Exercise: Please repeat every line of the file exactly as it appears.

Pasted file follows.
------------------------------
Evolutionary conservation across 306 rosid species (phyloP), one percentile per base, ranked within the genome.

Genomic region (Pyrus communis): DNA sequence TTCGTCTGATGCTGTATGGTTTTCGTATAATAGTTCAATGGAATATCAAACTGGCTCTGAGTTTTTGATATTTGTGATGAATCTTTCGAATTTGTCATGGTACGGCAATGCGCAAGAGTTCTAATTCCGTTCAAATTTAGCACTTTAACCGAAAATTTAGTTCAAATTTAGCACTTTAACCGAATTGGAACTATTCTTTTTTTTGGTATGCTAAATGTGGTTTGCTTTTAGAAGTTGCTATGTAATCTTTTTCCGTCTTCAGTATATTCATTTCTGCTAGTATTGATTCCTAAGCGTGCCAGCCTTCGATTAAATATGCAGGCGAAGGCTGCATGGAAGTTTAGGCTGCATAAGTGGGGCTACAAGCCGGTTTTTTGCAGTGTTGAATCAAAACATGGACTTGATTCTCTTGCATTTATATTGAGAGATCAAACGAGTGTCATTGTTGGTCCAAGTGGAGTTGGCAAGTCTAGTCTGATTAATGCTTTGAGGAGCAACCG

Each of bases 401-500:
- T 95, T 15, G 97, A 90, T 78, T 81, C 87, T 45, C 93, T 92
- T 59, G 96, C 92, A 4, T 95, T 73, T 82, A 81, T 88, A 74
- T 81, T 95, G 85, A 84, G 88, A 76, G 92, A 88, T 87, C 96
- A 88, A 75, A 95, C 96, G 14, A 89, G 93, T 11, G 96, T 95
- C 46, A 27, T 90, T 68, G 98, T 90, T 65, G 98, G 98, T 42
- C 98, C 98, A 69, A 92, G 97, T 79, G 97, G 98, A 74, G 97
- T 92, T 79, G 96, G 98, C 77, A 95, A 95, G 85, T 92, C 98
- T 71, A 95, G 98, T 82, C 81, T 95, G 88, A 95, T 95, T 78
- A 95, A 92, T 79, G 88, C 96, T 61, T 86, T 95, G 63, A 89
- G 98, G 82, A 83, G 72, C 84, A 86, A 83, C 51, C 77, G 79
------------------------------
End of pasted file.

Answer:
Evolutionary conservation across 306 rosid species (phyloP), one percentile per base, ranked within the genome.

Genomic region (Pyrus communis): DNA sequence TTCGTCTGATGCTGTATGGTTTTCGTATAATAGTTCAATGGAATATCAAACTGGCTCTGAGTTTTTGATATTTGTGATGAATCTTTCGAATTTGTCATGGTACGGCAATGCGCAAGAGTTCTAATTCCGTTCAAATTTAGCACTTTAACCGAAAATTTAGTTCAAATTTAGCACTTTAACCGAATTGGAACTATTCTTTTTTTTGGTATGCTAAATGTGGTTTGCTTTTAGAAGTTGCTATGTAATCTTTTTCCGTCTTCAGTATATTCATTTCTGCTAGTATTGATTCCTAAGCGTGCCAGCCTTCGATTAAATATGCAGGCGAAGGCTGCATGGAAGTTTAGGCTGCATAAGTGGGGCTACAAGCCGGTTTTTTGCAGTGTTGAATCAAAACATGGACTTGATTCTCTTGCATTTATATTGAGAGATCAAACGAGTGTCATTGTTGGTCCAAGTGGAGTTGGCAAGTCTAGTCTGATTAATGCTTTGAGGAGCAACCG

Each of bases 401-500:
- T 95, T 15, G 97, A 90, T 78, T 81, C 87, T 45, C 93, T 92
- T 59, G 96, C 92, A 4, T 95, T 73, T 82, A 81, T 88, A 74
- T 81, T 95, G 85, A 84, G 88, A 76, G 92, A 88, T 87, C 96
- A 88, A 75, A 95, C 96, G 14, A 89, G 93, T 11, G 96, T 95
- C 46, A 27, T 90, T 68, G 98, T 90, T 65, G 98, G 98, T 42
- C 98, C 98, A 69, A 92, G 97, T 79, G 97, G 98, A 74, G 97
- T 92, T 79, G 96, G 98, C 77, A 95, A 95, G 85, T 92, C 98
- T 71, A 95, G 98, T 82, C 81, T 95, G 88, A 95, T 95, T 78
- A 95, A 92, T 79, G 88, C 96, T 61, T 86, T 95, G 63, A 89
- G 98, G 82, A 83, G 72, C 84, A 86, A 83, C 51, C 77, G 79